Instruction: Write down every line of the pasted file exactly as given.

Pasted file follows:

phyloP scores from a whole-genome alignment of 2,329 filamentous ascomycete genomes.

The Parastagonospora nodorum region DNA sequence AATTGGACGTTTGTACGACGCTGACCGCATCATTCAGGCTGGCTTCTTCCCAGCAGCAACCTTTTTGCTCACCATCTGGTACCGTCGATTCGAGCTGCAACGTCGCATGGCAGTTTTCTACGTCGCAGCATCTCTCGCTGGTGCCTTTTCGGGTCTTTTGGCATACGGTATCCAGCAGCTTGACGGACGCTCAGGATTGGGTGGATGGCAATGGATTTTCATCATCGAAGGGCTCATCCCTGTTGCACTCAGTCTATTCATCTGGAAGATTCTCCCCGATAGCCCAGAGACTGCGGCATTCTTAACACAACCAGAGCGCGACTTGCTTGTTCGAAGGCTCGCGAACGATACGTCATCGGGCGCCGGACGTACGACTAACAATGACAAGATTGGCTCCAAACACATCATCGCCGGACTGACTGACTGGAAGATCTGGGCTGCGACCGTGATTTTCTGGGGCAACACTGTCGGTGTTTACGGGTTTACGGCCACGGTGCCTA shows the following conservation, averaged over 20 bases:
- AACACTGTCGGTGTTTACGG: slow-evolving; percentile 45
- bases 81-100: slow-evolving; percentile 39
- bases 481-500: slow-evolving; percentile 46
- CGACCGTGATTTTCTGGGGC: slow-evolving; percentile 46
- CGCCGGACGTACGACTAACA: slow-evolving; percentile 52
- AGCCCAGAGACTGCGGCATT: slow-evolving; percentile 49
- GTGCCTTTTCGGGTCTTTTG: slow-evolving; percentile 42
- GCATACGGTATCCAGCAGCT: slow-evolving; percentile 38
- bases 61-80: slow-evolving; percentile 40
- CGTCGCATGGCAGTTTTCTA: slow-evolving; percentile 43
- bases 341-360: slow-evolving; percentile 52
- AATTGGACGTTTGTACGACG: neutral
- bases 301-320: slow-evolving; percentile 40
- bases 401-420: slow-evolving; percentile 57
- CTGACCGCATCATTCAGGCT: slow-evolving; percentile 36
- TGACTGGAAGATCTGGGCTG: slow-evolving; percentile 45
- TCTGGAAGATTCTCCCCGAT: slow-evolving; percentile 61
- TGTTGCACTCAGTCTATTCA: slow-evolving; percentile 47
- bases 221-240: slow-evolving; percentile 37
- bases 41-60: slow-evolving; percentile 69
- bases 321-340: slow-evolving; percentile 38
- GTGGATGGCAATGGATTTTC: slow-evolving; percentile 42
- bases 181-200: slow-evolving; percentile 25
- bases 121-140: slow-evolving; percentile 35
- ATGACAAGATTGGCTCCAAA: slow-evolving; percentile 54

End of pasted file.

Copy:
phyloP scores from a whole-genome alignment of 2,329 filamentous ascomycete genomes.

The Parastagonospora nodorum region DNA sequence AATTGGACGTTTGTACGACGCTGACCGCATCATTCAGGCTGGCTTCTTCCCAGCAGCAACCTTTTTGCTCACCATCTGGTACCGTCGATTCGAGCTGCAACGTCGCATGGCAGTTTTCTACGTCGCAGCATCTCTCGCTGGTGCCTTTTCGGGTCTTTTGGCATACGGTATCCAGCAGCTTGACGGACGCTCAGGATTGGGTGGATGGCAATGGATTTTCATCATCGAAGGGCTCATCCCTGTTGCACTCAGTCTATTCATCTGGAAGATTCTCCCCGATAGCCCAGAGACTGCGGCATTCTTAACACAACCAGAGCGCGACTTGCTTGTTCGAAGGCTCGCGAACGATACGTCATCGGGCGCCGGACGTACGACTAACAATGACAAGATTGGCTCCAAACACATCATCGCCGGACTGACTGACTGGAAGATCTGGGCTGCGACCGTGATTTTCTGGGGCAACACTGTCGGTGTTTACGGGTTTACGGCCACGGTGCCTA shows the following conservation, averaged over 20 bases:
- AACACTGTCGGTGTTTACGG: slow-evolving; percentile 45
- bases 81-100: slow-evolving; percentile 39
- bases 481-500: slow-evolving; percentile 46
- CGACCGTGATTTTCTGGGGC: slow-evolving; percentile 46
- CGCCGGACGTACGACTAACA: slow-evolving; percentile 52
- AGCCCAGAGACTGCGGCATT: slow-evolving; percentile 49
- GTGCCTTTTCGGGTCTTTTG: slow-evolving; percentile 42
- GCATACGGTATCCAGCAGCT: slow-evolving; percentile 38
- bases 61-80: slow-evolving; percentile 40
- CGTCGCATGGCAGTTTTCTA: slow-evolving; percentile 43
- bases 341-360: slow-evolving; percentile 52
- AATTGGACGTTTGTACGACG: neutral
- bases 301-320: slow-evolving; percentile 40
- bases 401-420: slow-evolving; percentile 57
- CTGACCGCATCATTCAGGCT: slow-evolving; percentile 36
- TGACTGGAAGATCTGGGCTG: slow-evolving; percentile 45
- TCTGGAAGATTCTCCCCGAT: slow-evolving; percentile 61
- TGTTGCACTCAGTCTATTCA: slow-evolving; percentile 47
- bases 221-240: slow-evolving; percentile 37
- bases 41-60: slow-evolving; percentile 69
- bases 321-340: slow-evolving; percentile 38
- GTGGATGGCAATGGATTTTC: slow-evolving; percentile 42
- bases 181-200: slow-evolving; percentile 25
- bases 121-140: slow-evolving; percentile 35
- ATGACAAGATTGGCTCCAAA: slow-evolving; percentile 54